Alexios wraps his arms around Lykaon’s shaking body, presses a tender kiss to his temple. “I will stay,” he rumbles. “If you are here, I will stay.” After moonrise, they dress, stealing gentle touches as they do so, and return to the house.
In the light of the fire, they embrace, clothes falling away again. This time there is less aggression, less desperation. They touch, kiss, explore one another’s bodies. Lykaon kisses every scar he can see, gently, delicately, until Alexios gasps a soft plea to stop.
Alarmed, Lykaon whispers, “Are you in pain?”
“No,” Alexios assures him, smiling. “Ticklish.”
Lykaon smiles, kisses him. Alexios leans into the kiss, holding Lykaon’s face in his hands. After, he pulls Lykaon beside him, holds him tightly, hands resting on the healer’s shoulders and side.
Lykaon rests his head over Alexios’ heart, listening to the gentle, deliberate thmp thmp. “I would wager,” the healer finally says, “that I’m close to saving you by this point.”
Alexios laughs, a low, throaty sound. “Keep it up, healer, and I’ll have you howling to the stars again.”
“I can hardly wait.” Lykaon lifts his head, presses a kiss to Alexios’ cheek.
They fall asleep together on the pallet by the fire, limbs tangled together, bodies fitted just so. A weapon and sheath, a warrior and healer, lovers, souls entangled by the gods. They sleep, unburdened by dreams or worries. Their pleasantly aching bodies and warm hearts are their offerings to the gods on this night.
It is the most restful sleep Lykaon has experienced since that first time in the Chora of Delphi. He has not slept this well in years. He did not dream or die in a dream; he saw no fearsome warrior, full of violence, possessing the voice of someone he is now certain he loves. The evening on the rooftop convinced him, and he fell asleep to the warm, calming sound of his lover’s heartbeat.
He did not hear the goddess speaking to him, and has not in days. He will take what respite he can from the task he has been given. He believes, firmly, that he has succeeded. What is a soul healed if not one that can smile, laugh, kiss nightmares away, and praise the gods through love making? If he is not serving Artemis, he is surely serving Aphrodite. He smiles. He remembers hearing Alexios murmur the goddess’ name in his sleep, and knows that their minds are of an agreement of this.
To praise you with love, with our bodies, to show passion in your name. I serve Asclepius in my trade craft, Goddess of Love, but I thank you for your gifts to me on these past few nights. I will honor you, if you will allow me.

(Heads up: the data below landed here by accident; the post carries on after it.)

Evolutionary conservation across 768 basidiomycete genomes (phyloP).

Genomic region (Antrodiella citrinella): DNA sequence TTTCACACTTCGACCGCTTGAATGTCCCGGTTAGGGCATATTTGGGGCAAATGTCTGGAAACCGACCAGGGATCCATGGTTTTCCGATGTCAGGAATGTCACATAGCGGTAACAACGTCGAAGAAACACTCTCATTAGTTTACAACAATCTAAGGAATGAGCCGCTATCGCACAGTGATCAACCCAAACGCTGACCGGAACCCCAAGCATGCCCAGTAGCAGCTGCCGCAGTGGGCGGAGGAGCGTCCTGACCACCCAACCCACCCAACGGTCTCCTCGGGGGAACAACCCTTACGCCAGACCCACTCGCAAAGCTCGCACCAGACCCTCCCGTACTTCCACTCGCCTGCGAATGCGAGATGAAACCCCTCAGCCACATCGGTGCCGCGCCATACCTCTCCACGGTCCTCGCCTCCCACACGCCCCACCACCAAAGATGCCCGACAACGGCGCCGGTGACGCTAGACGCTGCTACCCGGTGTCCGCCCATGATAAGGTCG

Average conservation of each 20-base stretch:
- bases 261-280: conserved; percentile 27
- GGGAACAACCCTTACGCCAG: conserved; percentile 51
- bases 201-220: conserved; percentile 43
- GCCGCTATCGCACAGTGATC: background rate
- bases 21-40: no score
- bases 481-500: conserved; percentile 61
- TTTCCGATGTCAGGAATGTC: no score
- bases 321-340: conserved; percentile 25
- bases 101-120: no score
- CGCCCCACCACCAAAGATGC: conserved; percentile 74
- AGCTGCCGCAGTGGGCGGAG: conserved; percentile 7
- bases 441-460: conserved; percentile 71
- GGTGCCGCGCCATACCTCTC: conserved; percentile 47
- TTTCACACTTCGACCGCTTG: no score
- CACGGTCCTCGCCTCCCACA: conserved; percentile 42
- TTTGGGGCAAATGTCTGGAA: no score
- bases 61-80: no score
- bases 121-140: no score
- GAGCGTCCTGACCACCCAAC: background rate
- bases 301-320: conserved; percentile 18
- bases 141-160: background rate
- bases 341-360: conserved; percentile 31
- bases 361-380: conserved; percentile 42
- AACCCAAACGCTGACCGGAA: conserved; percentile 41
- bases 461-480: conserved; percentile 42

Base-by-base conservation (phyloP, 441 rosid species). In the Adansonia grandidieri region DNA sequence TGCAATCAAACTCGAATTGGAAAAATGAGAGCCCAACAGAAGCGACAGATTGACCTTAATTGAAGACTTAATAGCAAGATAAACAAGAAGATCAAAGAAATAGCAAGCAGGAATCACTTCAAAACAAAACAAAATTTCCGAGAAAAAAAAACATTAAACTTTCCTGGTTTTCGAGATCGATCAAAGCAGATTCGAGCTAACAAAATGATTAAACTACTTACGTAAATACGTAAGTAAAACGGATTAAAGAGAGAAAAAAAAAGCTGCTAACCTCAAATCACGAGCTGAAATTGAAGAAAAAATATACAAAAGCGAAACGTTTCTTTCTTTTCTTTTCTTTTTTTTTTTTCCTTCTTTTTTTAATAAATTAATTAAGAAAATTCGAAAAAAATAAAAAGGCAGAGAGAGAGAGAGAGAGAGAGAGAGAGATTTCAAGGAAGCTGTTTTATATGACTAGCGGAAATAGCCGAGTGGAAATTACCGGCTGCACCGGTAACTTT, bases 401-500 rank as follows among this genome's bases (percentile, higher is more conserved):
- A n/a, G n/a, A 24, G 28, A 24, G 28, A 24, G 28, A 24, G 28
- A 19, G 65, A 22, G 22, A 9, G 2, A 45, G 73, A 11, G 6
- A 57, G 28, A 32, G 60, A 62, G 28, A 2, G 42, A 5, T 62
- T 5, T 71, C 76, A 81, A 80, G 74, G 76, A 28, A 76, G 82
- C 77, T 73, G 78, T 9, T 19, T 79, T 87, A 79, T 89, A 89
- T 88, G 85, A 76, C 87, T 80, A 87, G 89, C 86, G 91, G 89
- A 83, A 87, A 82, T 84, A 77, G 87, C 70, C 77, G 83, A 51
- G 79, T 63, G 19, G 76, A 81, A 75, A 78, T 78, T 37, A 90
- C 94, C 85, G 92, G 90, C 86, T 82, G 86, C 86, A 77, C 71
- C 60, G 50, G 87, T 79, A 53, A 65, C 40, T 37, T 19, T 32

Lykaon stands, disturbing the blanket draped over him. He picks it up and folds it, placing it on a chair. He shivers, inspects the fire. The embers are pale pink, and he plucks a stick from the floor to poke at the coals. They hiss to life, and he withdraws the stick before it can catch fire. He warms his hands, rubs his upper arms, easing heat into his body.
He retrieves his discarded tunic and robes from the floor. He dresses, finds a bowl of clean water on the table. He splashes his face and hands. He glances out the window at the grey, drizzly morning. It is a perfect day to remain inside, near the warmth, with a companion. He smiles wistfully, imagining what the rain will look like from the roof.
His reverie is broken as he looks around the room. He feels something is missing, but cannot quite put his finger on what it is. He is certain it will come to him as he walks to Alexios’ room.
He is not there.
“Alexios?” Lykaon calls.
He walks out of the house, shielding his head from the rain. Alexios is not in courtyard. He climbs to the roof, but, no, he is not there either.
Lykaon’s heartbeat increases.
The mercenary is gone.
Perhaps hunting? No, no, not in this rain. That would be foolish.
Lykaon returns to the main room. Frustrated, he scans it, struggling to identify what is missing. When he realizes, he feels the breath leave his body.
It’s the spear. The spear is gone. So is Alexios’ armor. No armor, no weapons, no coin purse, nothing. Everything is gone. The house is picked clean, all signs of life erased.
Alexios is gone.
It is as if he were never there to begin with.